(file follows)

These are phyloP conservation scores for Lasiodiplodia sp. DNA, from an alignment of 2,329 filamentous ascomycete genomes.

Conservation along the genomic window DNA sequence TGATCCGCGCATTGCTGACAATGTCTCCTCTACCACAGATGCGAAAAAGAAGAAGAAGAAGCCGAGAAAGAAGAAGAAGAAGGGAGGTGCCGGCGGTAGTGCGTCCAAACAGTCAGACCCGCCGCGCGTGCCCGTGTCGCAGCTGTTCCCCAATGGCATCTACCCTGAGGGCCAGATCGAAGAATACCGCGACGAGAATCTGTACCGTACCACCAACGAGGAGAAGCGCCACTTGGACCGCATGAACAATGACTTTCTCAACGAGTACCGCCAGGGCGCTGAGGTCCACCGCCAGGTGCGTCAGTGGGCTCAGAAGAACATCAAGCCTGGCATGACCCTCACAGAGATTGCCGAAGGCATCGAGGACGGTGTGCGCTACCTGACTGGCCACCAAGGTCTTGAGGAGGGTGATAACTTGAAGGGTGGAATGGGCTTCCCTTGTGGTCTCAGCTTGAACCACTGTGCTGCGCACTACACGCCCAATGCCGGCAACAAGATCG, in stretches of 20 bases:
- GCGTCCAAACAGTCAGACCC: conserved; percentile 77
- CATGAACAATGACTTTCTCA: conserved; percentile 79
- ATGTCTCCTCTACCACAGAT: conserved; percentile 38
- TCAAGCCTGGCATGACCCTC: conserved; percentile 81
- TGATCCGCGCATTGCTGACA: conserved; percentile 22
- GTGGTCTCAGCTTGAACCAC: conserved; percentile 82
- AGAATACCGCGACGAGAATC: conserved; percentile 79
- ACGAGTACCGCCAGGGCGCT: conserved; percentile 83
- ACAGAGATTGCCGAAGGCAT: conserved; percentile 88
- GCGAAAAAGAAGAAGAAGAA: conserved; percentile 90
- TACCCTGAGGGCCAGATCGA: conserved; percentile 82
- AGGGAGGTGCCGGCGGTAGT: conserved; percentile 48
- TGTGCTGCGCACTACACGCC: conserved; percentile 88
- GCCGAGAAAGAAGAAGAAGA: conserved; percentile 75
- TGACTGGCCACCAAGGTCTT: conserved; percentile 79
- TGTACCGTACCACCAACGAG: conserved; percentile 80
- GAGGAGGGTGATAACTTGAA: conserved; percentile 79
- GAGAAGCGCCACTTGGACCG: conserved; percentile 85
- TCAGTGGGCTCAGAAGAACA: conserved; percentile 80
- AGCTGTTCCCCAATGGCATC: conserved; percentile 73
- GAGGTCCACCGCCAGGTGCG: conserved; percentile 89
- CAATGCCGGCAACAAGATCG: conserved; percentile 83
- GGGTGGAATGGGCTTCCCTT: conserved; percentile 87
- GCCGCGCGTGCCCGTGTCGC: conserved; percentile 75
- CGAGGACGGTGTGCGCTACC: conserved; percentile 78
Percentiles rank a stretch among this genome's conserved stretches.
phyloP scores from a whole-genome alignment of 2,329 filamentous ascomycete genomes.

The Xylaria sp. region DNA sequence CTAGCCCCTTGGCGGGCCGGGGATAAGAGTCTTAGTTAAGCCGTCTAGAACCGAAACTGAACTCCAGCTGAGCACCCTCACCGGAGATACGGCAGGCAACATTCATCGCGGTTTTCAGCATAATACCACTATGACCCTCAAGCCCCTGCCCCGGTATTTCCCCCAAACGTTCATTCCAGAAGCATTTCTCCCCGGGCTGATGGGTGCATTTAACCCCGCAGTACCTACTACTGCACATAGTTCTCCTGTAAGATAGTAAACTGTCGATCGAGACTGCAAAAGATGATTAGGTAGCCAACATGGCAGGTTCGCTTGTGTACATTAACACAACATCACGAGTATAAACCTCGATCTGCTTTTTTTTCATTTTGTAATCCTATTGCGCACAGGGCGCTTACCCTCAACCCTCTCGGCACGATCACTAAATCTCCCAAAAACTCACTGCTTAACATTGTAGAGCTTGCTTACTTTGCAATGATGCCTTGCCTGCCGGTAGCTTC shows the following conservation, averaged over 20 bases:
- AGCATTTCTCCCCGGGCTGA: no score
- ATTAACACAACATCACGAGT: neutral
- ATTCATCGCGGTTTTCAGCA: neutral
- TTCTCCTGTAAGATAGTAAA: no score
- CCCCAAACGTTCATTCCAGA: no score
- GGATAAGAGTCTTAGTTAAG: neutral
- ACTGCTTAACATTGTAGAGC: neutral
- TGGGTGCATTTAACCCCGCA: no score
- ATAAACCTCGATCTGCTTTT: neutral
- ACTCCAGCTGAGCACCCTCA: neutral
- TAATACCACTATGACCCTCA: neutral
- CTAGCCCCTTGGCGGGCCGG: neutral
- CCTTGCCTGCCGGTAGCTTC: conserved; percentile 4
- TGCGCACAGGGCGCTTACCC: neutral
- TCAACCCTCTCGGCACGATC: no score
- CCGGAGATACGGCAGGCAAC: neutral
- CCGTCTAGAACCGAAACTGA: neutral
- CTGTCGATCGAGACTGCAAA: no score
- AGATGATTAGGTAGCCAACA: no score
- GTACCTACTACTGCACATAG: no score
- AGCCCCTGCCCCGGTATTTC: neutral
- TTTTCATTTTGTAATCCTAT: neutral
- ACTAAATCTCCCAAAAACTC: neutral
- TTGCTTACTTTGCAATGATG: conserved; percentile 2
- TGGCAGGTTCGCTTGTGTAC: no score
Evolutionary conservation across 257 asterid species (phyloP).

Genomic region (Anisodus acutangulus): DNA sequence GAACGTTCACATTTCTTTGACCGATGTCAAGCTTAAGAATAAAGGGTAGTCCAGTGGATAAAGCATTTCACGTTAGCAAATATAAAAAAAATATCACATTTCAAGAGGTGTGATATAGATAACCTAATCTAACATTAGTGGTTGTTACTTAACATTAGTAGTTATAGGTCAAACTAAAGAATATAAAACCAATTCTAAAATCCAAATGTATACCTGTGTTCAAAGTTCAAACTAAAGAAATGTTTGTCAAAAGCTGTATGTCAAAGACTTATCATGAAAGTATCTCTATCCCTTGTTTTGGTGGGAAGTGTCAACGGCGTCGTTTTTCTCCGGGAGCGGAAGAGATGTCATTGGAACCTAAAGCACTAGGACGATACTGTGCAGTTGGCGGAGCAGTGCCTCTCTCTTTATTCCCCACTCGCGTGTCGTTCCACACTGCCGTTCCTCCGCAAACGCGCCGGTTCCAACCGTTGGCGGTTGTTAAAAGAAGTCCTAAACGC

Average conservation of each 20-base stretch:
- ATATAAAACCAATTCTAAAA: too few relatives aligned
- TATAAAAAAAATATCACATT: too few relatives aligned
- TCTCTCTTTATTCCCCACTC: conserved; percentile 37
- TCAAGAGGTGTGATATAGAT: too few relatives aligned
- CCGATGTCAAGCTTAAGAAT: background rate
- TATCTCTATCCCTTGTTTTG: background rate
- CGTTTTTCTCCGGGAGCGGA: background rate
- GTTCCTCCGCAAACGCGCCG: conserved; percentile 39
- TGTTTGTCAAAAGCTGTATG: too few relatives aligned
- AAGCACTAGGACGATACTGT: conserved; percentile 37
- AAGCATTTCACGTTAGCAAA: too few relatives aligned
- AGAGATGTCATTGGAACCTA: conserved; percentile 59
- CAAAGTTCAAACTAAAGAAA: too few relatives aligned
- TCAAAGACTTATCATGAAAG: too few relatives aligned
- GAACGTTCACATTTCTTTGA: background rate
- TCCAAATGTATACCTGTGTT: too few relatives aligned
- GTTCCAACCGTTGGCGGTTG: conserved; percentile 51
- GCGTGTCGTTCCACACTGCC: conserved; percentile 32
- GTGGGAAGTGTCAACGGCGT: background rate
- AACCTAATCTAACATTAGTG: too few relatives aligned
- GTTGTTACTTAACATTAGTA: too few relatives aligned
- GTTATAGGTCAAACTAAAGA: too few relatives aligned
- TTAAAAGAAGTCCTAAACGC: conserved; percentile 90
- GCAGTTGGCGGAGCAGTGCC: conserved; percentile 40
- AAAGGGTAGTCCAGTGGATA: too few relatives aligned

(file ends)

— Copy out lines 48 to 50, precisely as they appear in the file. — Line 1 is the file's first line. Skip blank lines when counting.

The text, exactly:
- CTGTCGATCGAGACTGCAAA: no score
- AGATGATTAGGTAGCCAACA: no score
- GTACCTACTACTGCACATAG: no score